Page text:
My confirmation bias senses are tingling.
In a recent interview with CBC, Stephen Harper’s former campaign director Jenni Byrne spoke about the growing opposition within the Conservative Party of Canada to Andrew Scheer remaining Leader of the Official Opposition.
Of course, the push to replace Scheer isn’t confined to the Party itself; it’s a fairly mainstream view, albeit for a number of different reasons. The enlightening moment was when Byrne said she and Scheer “were kids in the Reform Party when we first met”.
Preston Manning’s creation of a Western equivalent of the Quebec-centric Bloc in the late 1980’s, was a defining moment that whisked the Reform Party to power on the mounting discontent of western provinces. In the interest of capitalizing on a deep economic recession, Reformist popularity (and anti-Trudeau Sr. sentiment) arose from the calculated suggestion that economic weakness in Canada was due to the mere suggestion of a National Energy Program rather than the global oil glut that precipitated the recession. The preferred narrative was born and is repeated ad nauseam in the west today despite the fact that the recession of the 1980’s affected Canada, the United States and the United Kingdom all at once.
Under Harper, the Reform element was kept on a short leash. Manning, for all of the success the Reform Party had, was unable to elect members east of Manitoba during the 1990’s and was therefore incapable of forming government.
In a 1997 interview with Maclean’s, the year Reform became the Official Opposition in the House of Commons, Manning broached the subject of a more purist Conservative coalition.
“I don’t know how long the federal Tories can keep voting with the Liberals without adding credit to this idea that what ought to happen to sort all this out is that the Red Tories should go with the Liberals if they are Liberals and call themselves Liberals,” Manning offered. “The Blue Tories should come to us.”
Harper echoed the same during a 2018 conversation with Ben Shapiro when he stated centrists don’t belong in a conservative party. The obvious issue for the Conservative Party of Canada is that they need to be able to attract Red Tories to form government; and the Party was unable to do that effectively in either 2015 or 2019.
Harper achieved Manning’s goal of erecting a hard wall around the Conservative Party; not that it was noticeable when Harper came to power in 2008. It wasn’t until the 2015 election that the CPC’s carefully constructed veneer fell back.
The “barbaric cultural practices hotline” and the appeal to “old stock Canadians” were not only optically but actually damaging; handing Trudeau a majority government in 2015. Andrew Scheer’s campaign in 2019 doubled down on the failings of the previous election and even though many “centrists” were upset with Justin Trudeau’s brownface incidents and perhaps even wanted to vote for another Party; the CPC offered little to attract the swing voters the Party needed.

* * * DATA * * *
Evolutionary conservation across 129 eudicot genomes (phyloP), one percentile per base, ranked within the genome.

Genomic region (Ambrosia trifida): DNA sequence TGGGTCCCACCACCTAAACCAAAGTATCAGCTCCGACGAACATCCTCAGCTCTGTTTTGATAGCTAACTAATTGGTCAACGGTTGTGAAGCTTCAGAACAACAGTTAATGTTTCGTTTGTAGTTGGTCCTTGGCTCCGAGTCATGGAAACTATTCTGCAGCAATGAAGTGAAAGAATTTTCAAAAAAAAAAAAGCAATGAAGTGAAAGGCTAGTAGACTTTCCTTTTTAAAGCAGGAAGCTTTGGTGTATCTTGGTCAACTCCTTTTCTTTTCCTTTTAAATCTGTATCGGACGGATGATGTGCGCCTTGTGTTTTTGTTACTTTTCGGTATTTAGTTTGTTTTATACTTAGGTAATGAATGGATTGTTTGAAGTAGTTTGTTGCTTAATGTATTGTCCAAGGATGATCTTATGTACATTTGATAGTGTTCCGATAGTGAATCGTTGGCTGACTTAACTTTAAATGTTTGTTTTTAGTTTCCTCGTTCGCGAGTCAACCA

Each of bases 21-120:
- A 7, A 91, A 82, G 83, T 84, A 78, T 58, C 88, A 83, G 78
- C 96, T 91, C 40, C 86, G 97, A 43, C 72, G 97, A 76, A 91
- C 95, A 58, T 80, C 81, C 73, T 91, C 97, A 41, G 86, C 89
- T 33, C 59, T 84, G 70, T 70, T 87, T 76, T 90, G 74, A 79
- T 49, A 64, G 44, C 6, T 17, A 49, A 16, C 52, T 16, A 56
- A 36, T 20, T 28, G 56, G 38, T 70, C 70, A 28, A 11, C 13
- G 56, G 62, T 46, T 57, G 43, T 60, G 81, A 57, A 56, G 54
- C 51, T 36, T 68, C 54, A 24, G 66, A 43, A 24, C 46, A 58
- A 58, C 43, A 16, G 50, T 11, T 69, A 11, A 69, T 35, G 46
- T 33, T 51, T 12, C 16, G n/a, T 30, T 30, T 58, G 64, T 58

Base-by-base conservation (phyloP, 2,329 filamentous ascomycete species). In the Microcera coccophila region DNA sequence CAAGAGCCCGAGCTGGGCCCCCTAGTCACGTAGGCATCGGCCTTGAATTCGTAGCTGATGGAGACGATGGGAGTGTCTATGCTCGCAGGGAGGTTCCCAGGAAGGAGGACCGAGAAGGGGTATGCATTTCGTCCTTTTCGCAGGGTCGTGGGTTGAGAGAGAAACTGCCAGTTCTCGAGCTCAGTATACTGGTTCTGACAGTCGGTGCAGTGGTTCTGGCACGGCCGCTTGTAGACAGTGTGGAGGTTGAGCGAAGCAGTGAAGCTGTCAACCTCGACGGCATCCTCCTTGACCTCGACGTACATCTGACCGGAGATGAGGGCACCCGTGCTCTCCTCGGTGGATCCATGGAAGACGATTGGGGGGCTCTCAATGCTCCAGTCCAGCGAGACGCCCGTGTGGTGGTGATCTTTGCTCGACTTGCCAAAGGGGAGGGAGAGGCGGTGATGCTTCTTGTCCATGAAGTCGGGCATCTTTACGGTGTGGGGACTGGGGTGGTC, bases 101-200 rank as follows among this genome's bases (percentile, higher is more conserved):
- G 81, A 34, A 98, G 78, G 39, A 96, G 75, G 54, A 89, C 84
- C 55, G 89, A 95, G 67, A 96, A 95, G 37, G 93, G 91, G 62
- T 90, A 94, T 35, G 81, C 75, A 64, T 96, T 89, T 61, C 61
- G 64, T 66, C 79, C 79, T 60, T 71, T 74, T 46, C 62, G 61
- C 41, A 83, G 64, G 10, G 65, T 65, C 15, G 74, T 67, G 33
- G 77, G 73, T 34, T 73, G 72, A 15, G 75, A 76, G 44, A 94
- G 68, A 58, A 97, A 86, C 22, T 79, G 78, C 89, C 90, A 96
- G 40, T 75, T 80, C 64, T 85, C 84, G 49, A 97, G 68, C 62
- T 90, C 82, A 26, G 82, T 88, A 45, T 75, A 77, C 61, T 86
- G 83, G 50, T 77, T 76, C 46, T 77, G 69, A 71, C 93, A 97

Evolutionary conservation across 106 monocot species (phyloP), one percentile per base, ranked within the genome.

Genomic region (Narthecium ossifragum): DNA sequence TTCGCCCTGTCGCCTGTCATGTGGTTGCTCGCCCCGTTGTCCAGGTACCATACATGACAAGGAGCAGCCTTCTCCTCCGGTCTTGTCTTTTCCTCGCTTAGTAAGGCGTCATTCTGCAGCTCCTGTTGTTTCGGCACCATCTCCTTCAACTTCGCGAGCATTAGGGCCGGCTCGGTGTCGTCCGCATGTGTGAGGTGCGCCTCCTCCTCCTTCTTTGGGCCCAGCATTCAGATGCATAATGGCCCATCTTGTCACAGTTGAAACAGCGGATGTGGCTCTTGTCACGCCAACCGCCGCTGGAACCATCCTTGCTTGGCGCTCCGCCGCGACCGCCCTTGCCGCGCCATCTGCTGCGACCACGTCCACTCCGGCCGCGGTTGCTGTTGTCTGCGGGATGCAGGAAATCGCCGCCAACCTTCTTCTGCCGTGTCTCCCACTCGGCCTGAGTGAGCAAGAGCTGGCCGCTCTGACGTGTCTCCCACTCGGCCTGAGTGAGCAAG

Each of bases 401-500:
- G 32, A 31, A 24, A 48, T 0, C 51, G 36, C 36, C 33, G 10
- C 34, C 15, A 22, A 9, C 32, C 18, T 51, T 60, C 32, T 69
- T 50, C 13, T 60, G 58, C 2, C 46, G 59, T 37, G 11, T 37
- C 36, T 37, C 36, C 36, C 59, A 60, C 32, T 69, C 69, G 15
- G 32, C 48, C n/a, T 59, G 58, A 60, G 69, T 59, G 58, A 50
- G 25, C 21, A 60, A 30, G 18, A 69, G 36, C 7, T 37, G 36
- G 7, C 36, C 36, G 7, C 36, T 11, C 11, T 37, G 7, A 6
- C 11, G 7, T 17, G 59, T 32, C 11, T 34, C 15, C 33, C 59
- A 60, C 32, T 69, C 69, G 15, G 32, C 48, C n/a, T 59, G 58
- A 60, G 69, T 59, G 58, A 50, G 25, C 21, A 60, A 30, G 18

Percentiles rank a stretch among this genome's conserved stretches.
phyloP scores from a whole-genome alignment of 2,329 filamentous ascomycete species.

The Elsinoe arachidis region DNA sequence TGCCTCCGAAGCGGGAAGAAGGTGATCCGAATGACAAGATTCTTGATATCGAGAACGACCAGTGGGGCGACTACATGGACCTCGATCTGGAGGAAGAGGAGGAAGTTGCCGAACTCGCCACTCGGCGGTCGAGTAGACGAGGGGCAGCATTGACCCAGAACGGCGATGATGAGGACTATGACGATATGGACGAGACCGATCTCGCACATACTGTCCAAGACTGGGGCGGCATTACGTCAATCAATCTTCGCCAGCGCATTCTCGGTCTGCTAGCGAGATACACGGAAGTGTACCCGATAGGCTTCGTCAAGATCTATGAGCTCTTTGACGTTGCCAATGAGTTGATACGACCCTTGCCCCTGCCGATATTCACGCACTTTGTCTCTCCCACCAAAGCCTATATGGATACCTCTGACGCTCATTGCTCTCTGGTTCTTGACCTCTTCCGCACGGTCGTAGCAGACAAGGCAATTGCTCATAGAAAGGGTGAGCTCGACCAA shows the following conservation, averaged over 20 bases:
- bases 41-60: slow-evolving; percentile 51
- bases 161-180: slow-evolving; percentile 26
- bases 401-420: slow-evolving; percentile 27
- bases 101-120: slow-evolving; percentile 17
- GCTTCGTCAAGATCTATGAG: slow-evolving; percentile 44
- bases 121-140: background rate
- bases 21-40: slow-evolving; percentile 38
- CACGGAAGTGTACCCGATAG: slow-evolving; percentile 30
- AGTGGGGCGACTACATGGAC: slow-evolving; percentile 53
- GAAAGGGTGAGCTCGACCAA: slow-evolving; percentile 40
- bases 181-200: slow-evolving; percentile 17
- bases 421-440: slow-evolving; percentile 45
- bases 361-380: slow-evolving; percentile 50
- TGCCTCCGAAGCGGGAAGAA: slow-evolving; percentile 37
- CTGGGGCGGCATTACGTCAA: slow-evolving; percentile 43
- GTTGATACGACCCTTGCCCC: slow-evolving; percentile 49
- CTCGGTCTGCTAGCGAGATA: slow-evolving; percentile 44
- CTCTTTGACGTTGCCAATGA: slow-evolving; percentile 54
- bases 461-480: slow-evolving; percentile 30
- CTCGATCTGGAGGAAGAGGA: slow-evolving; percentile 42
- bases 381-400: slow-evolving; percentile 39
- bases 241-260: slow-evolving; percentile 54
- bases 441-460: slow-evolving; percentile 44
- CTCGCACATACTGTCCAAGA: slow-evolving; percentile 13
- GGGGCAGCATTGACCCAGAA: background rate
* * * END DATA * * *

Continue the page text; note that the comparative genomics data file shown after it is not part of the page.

Certainly, Scheer himself played a role. Being the youngest appointed Speaker of the House in 2011 with, as we discovered over the course of the 2019 election campaign, absolutely nothing in his professional or personal background to recommend him for the job, it could be argued Harper played a role as well. Despite Harper’s attempt to mold Scheer into a statesman, the ruse failed miserably.
Between Scheer’s inability to sincerely convey that he would protect the rights of all Canadians and his incredible lack of success in commanding attention even when he was the only person in front of the camera, Scheer was not the person Canadians could envision as their next Prime Minister.
It goes much deeper than that, though, as Byrne’s comments show. Reform couldn’t find success outside of the western provinces because the core of the Party’s policies were antiquated and exclusionary; the CPC is no different.
There was no great “meeting of the minds” in the creation of the CPC, there was only Reform policy hiding in plain sight behind a centrist conservative disguise.
While many in the west will declare that they support the CPC not because of its outdated views and policy but in spite of them, the values of the CPC are tethered to its reformist roots.
Who could have imagined that two kids from the Reform Party would ever have managed to get so close to shaping the country in their own image? Replacing Andrew Scheer, much like his election as leader, is the embodiment of the literal lipstick on the pig.
If the “progressive conservatives” or “Liberal-Conservatives” or “Red Tories” ever want to find themselves in a position to form government, the time to break free from the Reformist roots of the CPC is now; a “new” leader won’t be enough.
This post is an opinion.
Deirdre is a reporter, pundit, podcaster, and political sociologist living in rural Southern Alberta.
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